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Old 11-08-19, 10:03 AM
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This was a fun story with the Breakaway tandem. https://www.spinergy.com/blog/2019/09/17/freedom-ride
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Old 11-08-19, 11:45 AM
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Originally Posted by Chris_W View Post
Thanks MikeAndJean for the interesting description. Just to clarify a couple of points: First, 11-speed cassettes are all interchangeable, so you are not limited to a Campy cassette and freehub body if you prefer something else. Second, I've tried adjusting the Campy 3x11 front derailleurs on a few single bikes in the shop where I work and have never been able to get them to shift very well no matter what height, angle, tension, etc., etc., that I tried. IMO, you're better off sticking with a 3x10 setup if you want a triple front derailleur that works decently.
We used DT Swiss 540 hubs, which I thought would support any 11-speed cassette. However, the first Shimano 11-speed cassette I brought home wouldn't clear the frame. I don't know the names for the different Shimano product lines; however, this cassette had a nice dull-grey finish and looked like a good quality product. The mechanics at the local shop (buy local and keep those shops open) recommended a different Shimano 11-speed cassette with a shiny silver finish. This second cassette works fine.

As far as shifting goes, as an experienced mechanic your troubles with the front derailleur are reassuring to me (I last worked in a bike shop back in 1972). Shifting on our new bike is acceptable as long as I keep the chain lubricated. I agonized a long time over the 3x11 versus 3x10 decision. I went with the former because I assumed it was the future. As folks who rode their previous tandem for over 40 years, we are planning to keep this new tandem for a long time. I don't want to find myself buying replacement parts, in a few years, from the "vintage bicycle" listing on eBay.
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Old 11-08-19, 08:43 PM
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Originally Posted by MikeAndJean View Post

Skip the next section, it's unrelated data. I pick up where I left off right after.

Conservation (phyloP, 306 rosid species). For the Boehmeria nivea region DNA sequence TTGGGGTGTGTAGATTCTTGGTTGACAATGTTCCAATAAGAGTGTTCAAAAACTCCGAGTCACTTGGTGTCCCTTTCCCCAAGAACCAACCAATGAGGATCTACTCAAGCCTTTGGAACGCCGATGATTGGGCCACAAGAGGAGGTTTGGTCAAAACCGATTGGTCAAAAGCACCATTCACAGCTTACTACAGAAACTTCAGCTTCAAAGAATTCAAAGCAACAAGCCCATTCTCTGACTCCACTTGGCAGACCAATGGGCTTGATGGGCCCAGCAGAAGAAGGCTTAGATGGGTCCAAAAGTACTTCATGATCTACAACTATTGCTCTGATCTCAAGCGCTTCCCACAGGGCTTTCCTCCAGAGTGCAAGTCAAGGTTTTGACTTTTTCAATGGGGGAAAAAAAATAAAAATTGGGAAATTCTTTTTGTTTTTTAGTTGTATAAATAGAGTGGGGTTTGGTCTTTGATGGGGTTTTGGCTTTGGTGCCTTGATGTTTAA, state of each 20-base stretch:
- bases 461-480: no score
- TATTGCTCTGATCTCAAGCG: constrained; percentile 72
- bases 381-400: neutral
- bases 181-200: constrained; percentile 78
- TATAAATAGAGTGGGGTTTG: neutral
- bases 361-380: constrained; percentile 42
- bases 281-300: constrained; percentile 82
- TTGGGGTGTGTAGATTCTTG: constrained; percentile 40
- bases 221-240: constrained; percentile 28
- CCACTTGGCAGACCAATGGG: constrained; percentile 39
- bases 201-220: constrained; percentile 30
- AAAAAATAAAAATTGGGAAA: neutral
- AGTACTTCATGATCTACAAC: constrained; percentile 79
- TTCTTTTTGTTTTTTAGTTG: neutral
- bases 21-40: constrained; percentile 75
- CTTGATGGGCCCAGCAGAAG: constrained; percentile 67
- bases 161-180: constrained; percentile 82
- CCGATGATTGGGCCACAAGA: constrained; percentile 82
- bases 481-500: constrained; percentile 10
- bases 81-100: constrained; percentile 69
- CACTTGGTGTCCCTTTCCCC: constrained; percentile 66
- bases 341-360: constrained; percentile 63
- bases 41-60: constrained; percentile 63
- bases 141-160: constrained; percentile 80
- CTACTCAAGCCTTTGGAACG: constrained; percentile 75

We used DT Swiss 540 hubs, which I thought would support any 11-speed cassette. However, the first Shimano 11-speed cassette I brought home wouldn't clear the frame. I don't know the names for the different Shimano product lines; however, this cassette had a nice dull-grey finish and looked like a good quality product. The mechanics at the local shop (buy local and keep those shops open) recommended a different Shimano 11-speed cassette with a shiny silver finish. This second cassette works fine.

As far as shifting goes, as an experienced mechanic your troubles with the front derailleur are reassuring to me (I last worked in a bike shop back in 1972). Shifting on our new bike is acceptable as long as I keep the chain lubricated. I agonized a long time over the 3x11 versus 3x10 decision. I went with the former because I assumed it was the future. As folks who rode their previous tandem for over 40 years, we are planning to keep this new tandem for a long time. I don't want to find myself buying replacement parts, in a few years, from the "vintage bicycle" listing on eBay.
Did you forget to remove the spacer on the 11 speed cassette that would not fit?
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Old 11-11-19, 01:15 AM
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Originally Posted by MikeAndJean View Post
We used DT Swiss 540 hubs, which I thought would support any 11-speed cassette. However, the first Shimano 11-speed cassette I brought home wouldn't clear the frame. I don't know the names for the different Shimano product lines; however, this cassette had a nice dull-grey finish and looked like a good quality product. The mechanics at the local shop (buy local and keep those shops open) recommended a different Shimano 11-speed cassette with a shiny silver finish. This second cassette works fine.
They must have installed a Shimano 11-34 cassette because it's the only road 11-speed cassette that will fit on the narrower 10-speed body.

Originally Posted by MikeAndJean View Post
As far as shifting goes, as an experienced mechanic your troubles with the front derailleur are reassuring to me (I last worked in a bike shop back in 1972). Shifting on our new bike is acceptable as long as I keep the chain lubricated. I agonized a long time over the 3x11 versus 3x10 decision. I went with the former because I assumed it was the future. As folks who rode their previous tandem for over 40 years, we are planning to keep this new tandem for a long time. I don't want to find myself buying replacement parts, in a few years, from the "vintage bicycle" listing on eBay.
Unfortunately, anything with 3 chainrings is already in the past. 3x11 parts are already extremely rare and I doubt you'll find any in a few years. On double-chainring setups, the difference between the two rings keeps getting bigger and the range of the cassettes keeps growing, so the overall range of modern doubles can be at least as big as what we had on stock triple setups 10 years ago. Unfortunately, with the older triples you could modify the gearing to get an even wider range than standard, which still can't easily be matched with double-chainring gearing.
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Old 11-11-19, 10:45 AM
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Originally Posted by Chris_W View Post